The most impressive shot during the Winter Olympics’ opening ceremony came late in the event, when 1,200 illuminated drones floated above a ski slope. The machines gracefully swerved and swooped into a series of formations—a snowboarder, a dove, the Olympic rings—and the effect was, like the games themselves, fleetingly grand.
And then Katie Couric broke the spell.
“We should mention the video was recorded in December due to uncertain weather conditions,” Couric said. It was a real buzzkill, albeit one that was totally on brand for NBC. Couric, Mike Tirico, and crew brought this spectacle to American viewers roughly 14 hours after it took place in Pyeongchang, South Korea. While the opening ceremony aired on Friday night in primetime, NBC’s coverage had all the verve of an early morning traffic report.
The Olympics are all about pomp and pageantry, but Friday’s ceremony often felt like it was lacking in energy. For one thing, there appeared to be thousands of empty seats—an optical illusion, apparently, caused by the crazy in-stadium lights.
NBC’s broadcast was also an illusion of sorts. Condensed and curated, viewers were treated to a version of the ceremony included far more “Gangnam Style” than the hosts originally intended:
Tirico and Couric, for their part, seemed to be as close to the action as I was in California, half a day later. The network often goes overboard during the Olympics when it comes to covering emotional angles, but Friday’s broadcast was weirdly passionless. While no one expects spontaneity from a tape-delayed broadcast, you could almost hear Tirico and Couric turning the pages of their scripts.
Aside from the exorbitant paycheck, the lavish accommodations, and the front-row seat to one of the sporting world’s grandest events, commentating on the opening ceremony is a thankless job. You’re tasked with making the audience care about previously unknown athletes and the strange sports they play, and without being able to actually watch those athletes play their sports.
The one powerful moment during Friday’s ceremony came when athletes from North and South Korea marched together under a unified banner. It was the kind of image you could imagine printed in history textbooks, though NBC didn’t linger too long on this grandiose diplomatic overture. For context, Tirico turned to correspondent Joshua Cooper Ramo, whose day job is as an executive at Henry Kissenger’s consulting firm. “We’ve talked some about the incredible symbolic power of color in Korean culture,” he said, speaking about the flag design.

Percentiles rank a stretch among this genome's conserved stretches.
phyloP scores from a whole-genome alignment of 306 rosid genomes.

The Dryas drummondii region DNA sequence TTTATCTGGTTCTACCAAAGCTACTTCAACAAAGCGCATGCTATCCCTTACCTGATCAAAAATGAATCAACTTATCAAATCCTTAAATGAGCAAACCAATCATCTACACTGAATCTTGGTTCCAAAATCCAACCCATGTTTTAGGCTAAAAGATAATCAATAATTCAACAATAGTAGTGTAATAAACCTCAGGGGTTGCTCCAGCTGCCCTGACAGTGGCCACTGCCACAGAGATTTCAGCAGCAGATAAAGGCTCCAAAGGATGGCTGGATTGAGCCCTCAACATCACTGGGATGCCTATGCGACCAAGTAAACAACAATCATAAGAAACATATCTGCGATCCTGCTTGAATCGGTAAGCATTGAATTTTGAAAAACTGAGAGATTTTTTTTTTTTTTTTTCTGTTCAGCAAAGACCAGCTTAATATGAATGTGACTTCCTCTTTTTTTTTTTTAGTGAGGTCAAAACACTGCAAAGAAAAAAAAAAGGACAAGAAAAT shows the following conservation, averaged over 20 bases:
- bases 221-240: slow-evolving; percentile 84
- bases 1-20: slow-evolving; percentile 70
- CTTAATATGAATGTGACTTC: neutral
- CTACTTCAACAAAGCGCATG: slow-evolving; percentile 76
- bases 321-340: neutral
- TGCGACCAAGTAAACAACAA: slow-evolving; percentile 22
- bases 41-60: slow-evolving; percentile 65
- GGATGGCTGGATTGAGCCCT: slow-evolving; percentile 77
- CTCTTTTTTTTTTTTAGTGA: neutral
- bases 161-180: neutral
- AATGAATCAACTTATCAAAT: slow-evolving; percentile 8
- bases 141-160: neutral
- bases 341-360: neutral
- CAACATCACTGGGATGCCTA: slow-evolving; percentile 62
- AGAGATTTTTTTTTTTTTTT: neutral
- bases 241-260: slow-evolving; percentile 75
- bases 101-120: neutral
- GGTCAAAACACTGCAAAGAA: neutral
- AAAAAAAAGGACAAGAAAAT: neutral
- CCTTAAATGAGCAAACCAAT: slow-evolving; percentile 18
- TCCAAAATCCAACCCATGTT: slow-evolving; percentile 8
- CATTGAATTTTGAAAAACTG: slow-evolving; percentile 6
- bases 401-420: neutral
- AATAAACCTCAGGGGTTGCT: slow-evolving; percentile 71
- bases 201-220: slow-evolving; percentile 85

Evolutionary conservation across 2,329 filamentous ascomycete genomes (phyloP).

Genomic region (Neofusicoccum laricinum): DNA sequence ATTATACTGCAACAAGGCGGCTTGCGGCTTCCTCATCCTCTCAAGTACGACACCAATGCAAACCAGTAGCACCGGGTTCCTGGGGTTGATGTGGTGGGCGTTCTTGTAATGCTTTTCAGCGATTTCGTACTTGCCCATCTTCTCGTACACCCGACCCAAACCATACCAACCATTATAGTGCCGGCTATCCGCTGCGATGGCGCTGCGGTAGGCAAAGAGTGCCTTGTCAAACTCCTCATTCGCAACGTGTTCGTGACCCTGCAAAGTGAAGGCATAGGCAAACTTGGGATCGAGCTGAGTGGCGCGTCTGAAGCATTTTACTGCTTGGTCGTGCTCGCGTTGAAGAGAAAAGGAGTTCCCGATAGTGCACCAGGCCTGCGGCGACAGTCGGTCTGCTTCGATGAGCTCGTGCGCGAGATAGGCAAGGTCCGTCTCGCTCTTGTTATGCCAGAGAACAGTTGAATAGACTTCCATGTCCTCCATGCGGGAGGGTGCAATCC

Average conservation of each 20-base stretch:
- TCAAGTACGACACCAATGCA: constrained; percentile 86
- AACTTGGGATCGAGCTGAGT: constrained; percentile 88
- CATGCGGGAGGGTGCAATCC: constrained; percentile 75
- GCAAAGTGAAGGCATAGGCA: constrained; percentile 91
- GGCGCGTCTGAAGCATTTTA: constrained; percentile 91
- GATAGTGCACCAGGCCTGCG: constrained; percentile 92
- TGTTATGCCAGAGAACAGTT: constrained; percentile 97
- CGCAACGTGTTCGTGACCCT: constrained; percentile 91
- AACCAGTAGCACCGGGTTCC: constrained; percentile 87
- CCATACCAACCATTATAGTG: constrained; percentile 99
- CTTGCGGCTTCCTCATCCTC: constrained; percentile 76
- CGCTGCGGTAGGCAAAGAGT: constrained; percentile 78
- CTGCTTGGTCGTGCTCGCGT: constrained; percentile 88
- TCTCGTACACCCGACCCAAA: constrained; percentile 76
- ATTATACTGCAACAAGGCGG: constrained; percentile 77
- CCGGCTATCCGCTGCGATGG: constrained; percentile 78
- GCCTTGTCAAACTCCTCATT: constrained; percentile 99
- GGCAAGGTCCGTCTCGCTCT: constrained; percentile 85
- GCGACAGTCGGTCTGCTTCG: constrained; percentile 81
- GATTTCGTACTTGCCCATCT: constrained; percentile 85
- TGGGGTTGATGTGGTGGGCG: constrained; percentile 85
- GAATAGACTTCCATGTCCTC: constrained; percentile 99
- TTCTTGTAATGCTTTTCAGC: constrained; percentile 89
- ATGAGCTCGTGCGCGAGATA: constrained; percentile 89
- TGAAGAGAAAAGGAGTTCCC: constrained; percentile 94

“And that white background and blue unified Korea touches very deeply on an idea of harmony and balance and integrity.” Got it.
NBC’s coverage was full of these kinds of bland “fun” facts seemingly plucked from hastily written social studies reports. Here is but a sampling:
—Tirico: “[Korea is a] very mountainous country. Seventy percent of Korea is mountains. It had a huge impact on how Korean culture eventually developed.”
—Couric: “Bates College, Bryant Gumbel’s alma mater.”
—Tirico: “Those candles represent the traditional lanterns used to escort important guests into Korea’s imperial court.”
Even the pump-up video for Team USA looked like a sad PowerPoint presentation, one that led with an exciting factoid about the shortest and tallest American athletes in Pyeongchang.
The oddest fun fact of the night came when a team of dancers performed a routine around glowing rectangles.
“South Korea has more tech rehab centers, primarily for video game addicts, than any other nation except for China,” Couric said.
“That’s one of the big tenets you’re going to tackle with your [National Geographic] series coming up,” Tirico responded.
“That’s right, Mike.”
The final legs of the torch relay followed soon after, with figure skater Yuna Kim lighting the Olympic cauldron from an elevated ring of ice. It was a moment of grace and joy—though someone should really tell her about the prevalence of tech rehab centers in Korea. I’ve heard they’re a pretty big deal.
One more thing
You depend on Slate for sharp, distinctive coverage of the latest developments in politics and culture. Now we need to ask for your support.
Our work is more urgent than ever and is reaching more readers—but online advertising revenues don’t fully cover our costs, and we don’t have print subscribers to help keep us afloat. So we need your help. If you think Slate’s work matters, become a Slate Plus member. You’ll get exclusive members-only content and a suite of great benefits—and you’ll help secure Slate’s future.Join Slate Plus